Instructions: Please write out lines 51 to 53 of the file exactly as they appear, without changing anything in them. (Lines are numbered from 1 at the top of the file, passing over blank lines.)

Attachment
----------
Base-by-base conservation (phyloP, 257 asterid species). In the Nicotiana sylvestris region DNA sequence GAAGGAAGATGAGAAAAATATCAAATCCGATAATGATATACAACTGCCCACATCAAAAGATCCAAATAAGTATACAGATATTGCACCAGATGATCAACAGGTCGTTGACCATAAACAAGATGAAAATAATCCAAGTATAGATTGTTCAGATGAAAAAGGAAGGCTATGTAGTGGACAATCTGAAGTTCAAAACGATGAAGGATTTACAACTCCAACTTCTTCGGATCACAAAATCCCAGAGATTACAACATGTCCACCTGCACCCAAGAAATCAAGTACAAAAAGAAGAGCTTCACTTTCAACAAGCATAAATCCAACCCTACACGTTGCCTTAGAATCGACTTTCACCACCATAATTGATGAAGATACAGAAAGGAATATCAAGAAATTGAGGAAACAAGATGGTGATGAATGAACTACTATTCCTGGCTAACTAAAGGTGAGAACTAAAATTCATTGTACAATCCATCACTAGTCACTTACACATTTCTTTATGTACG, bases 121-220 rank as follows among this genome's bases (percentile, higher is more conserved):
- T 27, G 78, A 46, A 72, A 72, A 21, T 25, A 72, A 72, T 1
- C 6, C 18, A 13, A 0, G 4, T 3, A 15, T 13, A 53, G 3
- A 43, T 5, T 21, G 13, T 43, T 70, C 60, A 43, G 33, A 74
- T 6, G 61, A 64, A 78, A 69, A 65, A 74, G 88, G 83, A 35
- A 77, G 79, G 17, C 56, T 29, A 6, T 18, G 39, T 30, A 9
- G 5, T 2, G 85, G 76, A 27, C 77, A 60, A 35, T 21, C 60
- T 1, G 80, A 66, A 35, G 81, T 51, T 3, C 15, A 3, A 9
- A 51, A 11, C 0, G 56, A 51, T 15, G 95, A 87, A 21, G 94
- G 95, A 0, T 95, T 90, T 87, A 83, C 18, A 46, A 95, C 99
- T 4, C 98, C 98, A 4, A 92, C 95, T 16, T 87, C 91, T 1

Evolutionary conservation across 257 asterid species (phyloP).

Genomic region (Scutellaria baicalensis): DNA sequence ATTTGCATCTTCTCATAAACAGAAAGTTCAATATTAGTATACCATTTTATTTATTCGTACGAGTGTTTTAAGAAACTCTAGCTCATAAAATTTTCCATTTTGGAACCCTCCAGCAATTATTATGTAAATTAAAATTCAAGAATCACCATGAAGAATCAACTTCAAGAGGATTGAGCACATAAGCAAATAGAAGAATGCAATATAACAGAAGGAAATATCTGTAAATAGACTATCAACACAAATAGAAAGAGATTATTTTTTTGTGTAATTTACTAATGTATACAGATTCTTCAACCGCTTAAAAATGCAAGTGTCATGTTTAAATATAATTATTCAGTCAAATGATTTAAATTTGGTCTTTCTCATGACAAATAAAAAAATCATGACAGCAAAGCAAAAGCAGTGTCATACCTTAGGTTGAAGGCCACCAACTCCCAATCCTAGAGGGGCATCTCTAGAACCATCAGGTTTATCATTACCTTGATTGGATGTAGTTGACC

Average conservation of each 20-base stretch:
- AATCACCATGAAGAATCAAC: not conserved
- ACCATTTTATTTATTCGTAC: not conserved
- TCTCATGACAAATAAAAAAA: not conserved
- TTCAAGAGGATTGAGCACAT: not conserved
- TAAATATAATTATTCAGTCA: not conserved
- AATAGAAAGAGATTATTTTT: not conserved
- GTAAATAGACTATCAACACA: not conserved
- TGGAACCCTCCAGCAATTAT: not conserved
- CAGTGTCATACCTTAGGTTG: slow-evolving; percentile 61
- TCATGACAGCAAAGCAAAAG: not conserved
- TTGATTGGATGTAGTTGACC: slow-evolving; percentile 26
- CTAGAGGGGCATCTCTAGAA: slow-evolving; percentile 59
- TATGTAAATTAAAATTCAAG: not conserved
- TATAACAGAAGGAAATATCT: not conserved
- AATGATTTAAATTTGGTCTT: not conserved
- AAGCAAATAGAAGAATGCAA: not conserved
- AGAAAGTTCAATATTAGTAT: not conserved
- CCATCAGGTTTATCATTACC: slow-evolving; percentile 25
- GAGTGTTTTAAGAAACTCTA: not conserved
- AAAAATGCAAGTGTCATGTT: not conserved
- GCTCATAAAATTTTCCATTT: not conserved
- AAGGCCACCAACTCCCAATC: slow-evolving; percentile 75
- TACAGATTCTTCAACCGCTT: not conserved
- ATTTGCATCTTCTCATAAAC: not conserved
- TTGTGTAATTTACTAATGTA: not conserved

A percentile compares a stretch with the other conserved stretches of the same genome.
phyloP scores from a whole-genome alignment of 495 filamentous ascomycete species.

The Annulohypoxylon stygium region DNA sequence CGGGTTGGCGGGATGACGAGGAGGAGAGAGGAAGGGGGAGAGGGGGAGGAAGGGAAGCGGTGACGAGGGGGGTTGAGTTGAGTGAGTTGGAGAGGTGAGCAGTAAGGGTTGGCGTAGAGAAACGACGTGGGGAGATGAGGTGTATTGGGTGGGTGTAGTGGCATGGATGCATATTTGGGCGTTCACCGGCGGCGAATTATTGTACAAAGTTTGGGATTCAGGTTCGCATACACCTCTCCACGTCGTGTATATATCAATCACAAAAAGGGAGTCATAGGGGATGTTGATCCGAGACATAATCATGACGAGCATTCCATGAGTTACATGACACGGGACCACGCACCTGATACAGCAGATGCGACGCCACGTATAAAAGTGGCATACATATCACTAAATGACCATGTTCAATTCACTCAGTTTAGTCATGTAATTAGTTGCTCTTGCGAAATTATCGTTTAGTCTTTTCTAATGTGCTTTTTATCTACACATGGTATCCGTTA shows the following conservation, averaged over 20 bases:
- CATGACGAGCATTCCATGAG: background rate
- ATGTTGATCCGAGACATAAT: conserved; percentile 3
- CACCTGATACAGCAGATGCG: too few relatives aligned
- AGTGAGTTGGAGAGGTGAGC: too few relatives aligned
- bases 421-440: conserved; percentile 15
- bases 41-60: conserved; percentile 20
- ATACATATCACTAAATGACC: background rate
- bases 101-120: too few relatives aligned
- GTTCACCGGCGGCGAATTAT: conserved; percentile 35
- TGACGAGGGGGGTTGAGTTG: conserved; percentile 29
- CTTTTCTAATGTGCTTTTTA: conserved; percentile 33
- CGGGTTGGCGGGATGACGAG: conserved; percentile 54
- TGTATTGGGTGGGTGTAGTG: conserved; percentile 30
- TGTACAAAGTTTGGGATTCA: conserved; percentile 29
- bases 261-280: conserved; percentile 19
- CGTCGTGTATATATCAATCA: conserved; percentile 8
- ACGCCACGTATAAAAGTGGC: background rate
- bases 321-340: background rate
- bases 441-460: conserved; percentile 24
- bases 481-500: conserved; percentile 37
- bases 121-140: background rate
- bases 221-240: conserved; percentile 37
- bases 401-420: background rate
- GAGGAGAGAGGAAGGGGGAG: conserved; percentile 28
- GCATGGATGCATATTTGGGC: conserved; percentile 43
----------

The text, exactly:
- GTTCACCGGCGGCGAATTAT: conserved; percentile 35
- TGACGAGGGGGGTTGAGTTG: conserved; percentile 29
- CTTTTCTAATGTGCTTTTTA: conserved; percentile 33